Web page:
During practice we had cooling issues which involved a lot of work to bleed the system and try to guarantee a fully functioning coolant system. Danny took off in qualifying only to be black flagged after a few laps with more overheating issues. Having diagnosed a more serious issue, we were faced with significant work to rebuild the bike to get Danny back on track for the race. Qualifying was on Saturday morning, by race one on Saturday evening we had rebuilt the bike and were ready to go.

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On lap one Danny had a big crash, finding a false neutral at the end of the Wellington straight he put himself over the bars, took out another rider and properly wrecked the bike. It was in worse shape than it was after Cadwell and I’ll be honest – we were confident that was game over. Danny had taken a big whack and the bike was a wreck.

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Nope – Danny wanted back out so it was game on. The bike went back to frame, engine and swingarm and we started again with a lot of donor parts from Highsparks. We worked until after 1am Sunday morning and again from 9am through to having a scrutineer come to the awning 40 minutes before the race before we had even wheels fitted.

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This went on very, very late.

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Danny made it to race two, started 23rd and finished an excellent 18th with the bike working faultlessly apart from a soft brake lever towards the end of the race. We celebrated as if it was our first podium – the relief and pride that we could work so hard as a team and deliver reliable bikes to the grid was incredible. Even better was the number of riders and teams who acknowledged our work and commented on how well we had pulled together. That means a lot in a paddock full of very experienced people.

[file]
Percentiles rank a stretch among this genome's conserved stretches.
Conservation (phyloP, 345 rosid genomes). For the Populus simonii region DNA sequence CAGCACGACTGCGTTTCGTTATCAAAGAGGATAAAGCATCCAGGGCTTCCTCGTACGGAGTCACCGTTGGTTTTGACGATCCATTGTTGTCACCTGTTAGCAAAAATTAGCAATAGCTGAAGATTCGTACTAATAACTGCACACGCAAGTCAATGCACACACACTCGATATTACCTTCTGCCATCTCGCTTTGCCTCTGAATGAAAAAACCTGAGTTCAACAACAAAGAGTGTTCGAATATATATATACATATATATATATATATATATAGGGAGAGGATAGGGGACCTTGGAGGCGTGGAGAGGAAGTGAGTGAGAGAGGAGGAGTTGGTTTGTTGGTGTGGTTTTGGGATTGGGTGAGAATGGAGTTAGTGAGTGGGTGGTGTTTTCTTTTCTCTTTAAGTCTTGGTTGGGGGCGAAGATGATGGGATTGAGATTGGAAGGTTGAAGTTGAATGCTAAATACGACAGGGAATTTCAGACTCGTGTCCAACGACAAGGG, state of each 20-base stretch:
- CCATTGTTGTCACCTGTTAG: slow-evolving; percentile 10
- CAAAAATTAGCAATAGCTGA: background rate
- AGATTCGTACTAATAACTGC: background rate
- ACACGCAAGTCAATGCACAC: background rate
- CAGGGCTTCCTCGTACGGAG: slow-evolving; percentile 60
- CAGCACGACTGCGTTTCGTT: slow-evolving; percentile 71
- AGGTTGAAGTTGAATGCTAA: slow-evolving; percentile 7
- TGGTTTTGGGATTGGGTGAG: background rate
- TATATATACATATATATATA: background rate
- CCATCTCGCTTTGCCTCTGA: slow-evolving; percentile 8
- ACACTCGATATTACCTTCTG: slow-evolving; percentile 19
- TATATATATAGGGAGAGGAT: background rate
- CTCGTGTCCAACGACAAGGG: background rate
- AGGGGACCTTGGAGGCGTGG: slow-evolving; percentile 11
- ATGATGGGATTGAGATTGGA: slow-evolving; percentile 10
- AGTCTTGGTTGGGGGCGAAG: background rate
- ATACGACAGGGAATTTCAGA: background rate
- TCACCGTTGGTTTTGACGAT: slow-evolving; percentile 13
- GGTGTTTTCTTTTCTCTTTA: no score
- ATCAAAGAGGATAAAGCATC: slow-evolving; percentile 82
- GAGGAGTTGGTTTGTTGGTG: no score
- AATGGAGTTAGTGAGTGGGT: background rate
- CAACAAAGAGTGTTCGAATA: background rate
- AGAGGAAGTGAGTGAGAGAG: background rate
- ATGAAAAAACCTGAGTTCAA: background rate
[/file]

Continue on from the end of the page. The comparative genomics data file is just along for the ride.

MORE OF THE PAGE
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Now it’s over we are all exhausted and Danny is off to hospital to make sure he hasn’t broken himself. We are aiming to be at Assen in three weeks so lots of work to do to get the bike and Danny race fit, but now we know what we are capable of I’m confident we will be there and fighting for points.

Other notable events at the weekend – Danny was chosen to give pillion rides on race day, if they were looking for the rider most likely to scare the bejesus out of someone they made the right choice! He also got a spin on the HP4 Race, something only a very small bunch of people can claim given it sells for £70k and is produced in very limited quantities. Travis has started collecting rider autographs and being Travis Shaw, he now has riders queuing at our awning for a chance to sign his book, I kid you not. This weekend we had Tarran and Taylor Mackenzie, Michael Laverty and Jack Kennedy all arrive looking to get their name in Travis’ autograph book.

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She might not have been pretty, but she made it round!

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All in all an emotional, exhausting and ultimately very rewarding weekend which I, along with Chris, Aiden and Danny will long remember. Thanks to all the support from Steph, Heidi, the kids and all in the paddock who helped us out when we were most in need. It means an awful lot.

Photo credits to Neil Pidduck (apart from the crappy ones).